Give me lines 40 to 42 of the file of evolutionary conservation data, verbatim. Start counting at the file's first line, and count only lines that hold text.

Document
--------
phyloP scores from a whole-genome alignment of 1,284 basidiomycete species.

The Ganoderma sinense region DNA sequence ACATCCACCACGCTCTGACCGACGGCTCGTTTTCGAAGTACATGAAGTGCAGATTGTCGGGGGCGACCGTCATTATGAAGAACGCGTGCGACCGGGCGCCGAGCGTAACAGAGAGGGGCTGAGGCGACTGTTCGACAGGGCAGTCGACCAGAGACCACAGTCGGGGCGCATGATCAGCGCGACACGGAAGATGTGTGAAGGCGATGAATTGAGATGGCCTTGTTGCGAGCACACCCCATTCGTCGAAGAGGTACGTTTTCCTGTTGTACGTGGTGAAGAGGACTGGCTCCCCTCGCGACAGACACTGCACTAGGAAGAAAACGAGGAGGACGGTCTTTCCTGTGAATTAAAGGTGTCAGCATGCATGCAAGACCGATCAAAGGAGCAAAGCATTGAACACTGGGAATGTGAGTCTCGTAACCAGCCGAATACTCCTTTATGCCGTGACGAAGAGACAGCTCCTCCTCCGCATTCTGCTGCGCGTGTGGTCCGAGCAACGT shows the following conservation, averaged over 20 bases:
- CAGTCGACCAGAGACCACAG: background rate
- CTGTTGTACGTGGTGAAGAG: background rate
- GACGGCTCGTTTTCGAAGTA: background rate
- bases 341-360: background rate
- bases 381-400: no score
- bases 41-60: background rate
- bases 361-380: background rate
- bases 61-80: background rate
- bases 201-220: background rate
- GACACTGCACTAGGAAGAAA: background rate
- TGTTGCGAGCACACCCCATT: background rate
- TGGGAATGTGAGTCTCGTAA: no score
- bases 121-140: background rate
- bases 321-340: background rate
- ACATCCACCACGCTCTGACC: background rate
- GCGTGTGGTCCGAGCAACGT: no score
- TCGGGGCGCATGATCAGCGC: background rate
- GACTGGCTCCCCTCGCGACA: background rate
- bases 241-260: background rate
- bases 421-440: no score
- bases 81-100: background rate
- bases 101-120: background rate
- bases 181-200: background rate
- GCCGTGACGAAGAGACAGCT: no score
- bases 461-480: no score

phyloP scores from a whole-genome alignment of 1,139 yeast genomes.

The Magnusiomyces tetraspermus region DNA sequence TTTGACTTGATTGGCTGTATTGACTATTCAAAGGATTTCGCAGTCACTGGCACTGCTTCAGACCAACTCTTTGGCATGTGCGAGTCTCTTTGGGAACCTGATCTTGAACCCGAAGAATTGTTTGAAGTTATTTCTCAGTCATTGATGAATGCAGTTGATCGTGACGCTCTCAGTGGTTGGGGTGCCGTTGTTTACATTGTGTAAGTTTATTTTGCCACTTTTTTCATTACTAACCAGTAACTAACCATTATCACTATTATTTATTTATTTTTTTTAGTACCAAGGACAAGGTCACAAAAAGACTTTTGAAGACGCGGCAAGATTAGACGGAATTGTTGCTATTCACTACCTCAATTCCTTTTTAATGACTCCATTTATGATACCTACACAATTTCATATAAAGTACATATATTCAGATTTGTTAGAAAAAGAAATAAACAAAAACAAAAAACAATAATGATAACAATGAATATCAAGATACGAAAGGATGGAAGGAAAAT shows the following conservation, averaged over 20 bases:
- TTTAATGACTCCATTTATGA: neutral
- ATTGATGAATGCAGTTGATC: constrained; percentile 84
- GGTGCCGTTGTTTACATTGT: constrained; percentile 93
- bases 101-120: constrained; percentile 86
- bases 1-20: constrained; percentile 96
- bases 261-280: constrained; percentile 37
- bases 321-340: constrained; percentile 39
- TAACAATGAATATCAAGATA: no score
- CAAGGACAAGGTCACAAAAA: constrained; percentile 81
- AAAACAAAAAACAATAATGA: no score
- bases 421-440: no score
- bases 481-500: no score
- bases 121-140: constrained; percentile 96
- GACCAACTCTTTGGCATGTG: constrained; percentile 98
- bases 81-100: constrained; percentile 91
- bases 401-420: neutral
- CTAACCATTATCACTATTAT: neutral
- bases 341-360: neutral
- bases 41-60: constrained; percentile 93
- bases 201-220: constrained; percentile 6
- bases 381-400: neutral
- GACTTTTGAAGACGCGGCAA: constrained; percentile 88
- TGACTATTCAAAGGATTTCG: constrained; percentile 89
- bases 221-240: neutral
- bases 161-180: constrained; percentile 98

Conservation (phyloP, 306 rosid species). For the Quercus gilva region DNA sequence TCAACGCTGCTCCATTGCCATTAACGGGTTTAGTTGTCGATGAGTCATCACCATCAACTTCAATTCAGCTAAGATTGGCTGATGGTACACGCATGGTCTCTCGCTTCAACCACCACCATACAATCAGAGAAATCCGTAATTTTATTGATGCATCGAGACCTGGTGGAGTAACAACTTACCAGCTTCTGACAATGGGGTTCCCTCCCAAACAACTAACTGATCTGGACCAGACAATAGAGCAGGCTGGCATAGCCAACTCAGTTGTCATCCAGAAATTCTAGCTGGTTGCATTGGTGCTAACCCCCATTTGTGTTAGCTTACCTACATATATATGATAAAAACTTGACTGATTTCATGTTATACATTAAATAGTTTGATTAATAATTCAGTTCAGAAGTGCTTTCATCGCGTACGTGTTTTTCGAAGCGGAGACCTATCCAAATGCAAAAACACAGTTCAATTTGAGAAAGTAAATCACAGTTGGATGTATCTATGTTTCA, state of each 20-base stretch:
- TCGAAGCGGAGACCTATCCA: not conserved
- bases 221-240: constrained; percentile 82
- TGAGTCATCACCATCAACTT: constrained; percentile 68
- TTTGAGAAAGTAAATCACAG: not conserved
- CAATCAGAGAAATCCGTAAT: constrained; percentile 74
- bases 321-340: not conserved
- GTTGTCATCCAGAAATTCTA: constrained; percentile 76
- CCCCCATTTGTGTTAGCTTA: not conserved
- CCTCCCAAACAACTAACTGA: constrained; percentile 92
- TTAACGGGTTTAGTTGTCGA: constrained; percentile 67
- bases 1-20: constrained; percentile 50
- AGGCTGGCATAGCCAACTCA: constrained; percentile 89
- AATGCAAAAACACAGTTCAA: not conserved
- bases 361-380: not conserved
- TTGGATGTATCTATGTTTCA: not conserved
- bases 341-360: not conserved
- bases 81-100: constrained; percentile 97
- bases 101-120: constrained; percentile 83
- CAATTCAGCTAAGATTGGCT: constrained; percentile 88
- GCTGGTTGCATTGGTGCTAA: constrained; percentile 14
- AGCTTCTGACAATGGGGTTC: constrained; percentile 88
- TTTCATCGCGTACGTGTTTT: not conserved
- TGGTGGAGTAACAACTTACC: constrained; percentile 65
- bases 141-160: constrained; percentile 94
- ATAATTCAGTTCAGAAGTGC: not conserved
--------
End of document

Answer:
- bases 421-440: no score
- bases 481-500: no score
- bases 121-140: constrained; percentile 96